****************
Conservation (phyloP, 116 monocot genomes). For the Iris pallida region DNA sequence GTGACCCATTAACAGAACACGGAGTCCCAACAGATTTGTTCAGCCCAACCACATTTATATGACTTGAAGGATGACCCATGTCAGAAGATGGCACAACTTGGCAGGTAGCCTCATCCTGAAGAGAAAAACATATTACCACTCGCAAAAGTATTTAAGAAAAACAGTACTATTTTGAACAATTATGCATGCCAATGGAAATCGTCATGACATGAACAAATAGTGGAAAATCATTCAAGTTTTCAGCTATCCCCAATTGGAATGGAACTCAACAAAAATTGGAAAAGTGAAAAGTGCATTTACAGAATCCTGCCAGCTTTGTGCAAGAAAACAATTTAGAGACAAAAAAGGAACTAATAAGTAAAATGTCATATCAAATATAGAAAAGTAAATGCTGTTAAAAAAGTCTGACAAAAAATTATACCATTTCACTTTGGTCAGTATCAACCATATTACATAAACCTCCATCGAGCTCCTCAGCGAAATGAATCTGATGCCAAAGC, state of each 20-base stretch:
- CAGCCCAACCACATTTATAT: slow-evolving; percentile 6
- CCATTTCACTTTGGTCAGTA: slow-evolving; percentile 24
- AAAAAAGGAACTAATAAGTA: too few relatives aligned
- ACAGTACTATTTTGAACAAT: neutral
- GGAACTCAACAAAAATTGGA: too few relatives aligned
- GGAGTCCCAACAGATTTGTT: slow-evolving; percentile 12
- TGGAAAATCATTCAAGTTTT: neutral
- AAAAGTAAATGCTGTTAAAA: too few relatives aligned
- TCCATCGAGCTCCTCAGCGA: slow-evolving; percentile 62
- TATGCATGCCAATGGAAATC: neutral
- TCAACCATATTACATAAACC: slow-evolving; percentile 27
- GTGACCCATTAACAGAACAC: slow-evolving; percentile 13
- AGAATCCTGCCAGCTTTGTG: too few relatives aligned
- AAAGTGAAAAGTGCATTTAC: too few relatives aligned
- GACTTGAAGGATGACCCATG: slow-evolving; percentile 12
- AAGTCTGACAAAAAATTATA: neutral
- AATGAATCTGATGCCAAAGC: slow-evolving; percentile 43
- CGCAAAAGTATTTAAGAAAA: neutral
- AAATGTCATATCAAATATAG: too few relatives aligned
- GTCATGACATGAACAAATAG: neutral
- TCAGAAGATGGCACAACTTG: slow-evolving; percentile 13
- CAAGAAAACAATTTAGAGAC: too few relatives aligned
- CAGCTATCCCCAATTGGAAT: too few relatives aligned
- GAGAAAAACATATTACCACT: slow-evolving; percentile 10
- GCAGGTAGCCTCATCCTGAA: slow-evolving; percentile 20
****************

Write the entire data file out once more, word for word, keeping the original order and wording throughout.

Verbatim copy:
Conservation (phyloP, 116 monocot genomes). For the Iris pallida region DNA sequence GTGACCCATTAACAGAACACGGAGTCCCAACAGATTTGTTCAGCCCAACCACATTTATATGACTTGAAGGATGACCCATGTCAGAAGATGGCACAACTTGGCAGGTAGCCTCATCCTGAAGAGAAAAACATATTACCACTCGCAAAAGTATTTAAGAAAAACAGTACTATTTTGAACAATTATGCATGCCAATGGAAATCGTCATGACATGAACAAATAGTGGAAAATCATTCAAGTTTTCAGCTATCCCCAATTGGAATGGAACTCAACAAAAATTGGAAAAGTGAAAAGTGCATTTACAGAATCCTGCCAGCTTTGTGCAAGAAAACAATTTAGAGACAAAAAAGGAACTAATAAGTAAAATGTCATATCAAATATAGAAAAGTAAATGCTGTTAAAAAAGTCTGACAAAAAATTATACCATTTCACTTTGGTCAGTATCAACCATATTACATAAACCTCCATCGAGCTCCTCAGCGAAATGAATCTGATGCCAAAGC, state of each 20-base stretch:
- CAGCCCAACCACATTTATAT: slow-evolving; percentile 6
- CCATTTCACTTTGGTCAGTA: slow-evolving; percentile 24
- AAAAAAGGAACTAATAAGTA: too few relatives aligned
- ACAGTACTATTTTGAACAAT: neutral
- GGAACTCAACAAAAATTGGA: too few relatives aligned
- GGAGTCCCAACAGATTTGTT: slow-evolving; percentile 12
- TGGAAAATCATTCAAGTTTT: neutral
- AAAAGTAAATGCTGTTAAAA: too few relatives aligned
- TCCATCGAGCTCCTCAGCGA: slow-evolving; percentile 62
- TATGCATGCCAATGGAAATC: neutral
- TCAACCATATTACATAAACC: slow-evolving; percentile 27
- GTGACCCATTAACAGAACAC: slow-evolving; percentile 13
- AGAATCCTGCCAGCTTTGTG: too few relatives aligned
- AAAGTGAAAAGTGCATTTAC: too few relatives aligned
- GACTTGAAGGATGACCCATG: slow-evolving; percentile 12
- AAGTCTGACAAAAAATTATA: neutral
- AATGAATCTGATGCCAAAGC: slow-evolving; percentile 43
- CGCAAAAGTATTTAAGAAAA: neutral
- AAATGTCATATCAAATATAG: too few relatives aligned
- GTCATGACATGAACAAATAG: neutral
- TCAGAAGATGGCACAACTTG: slow-evolving; percentile 13
- CAAGAAAACAATTTAGAGAC: too few relatives aligned
- CAGCTATCCCCAATTGGAAT: too few relatives aligned
- GAGAAAAACATATTACCACT: slow-evolving; percentile 10
- GCAGGTAGCCTCATCCTGAA: slow-evolving; percentile 20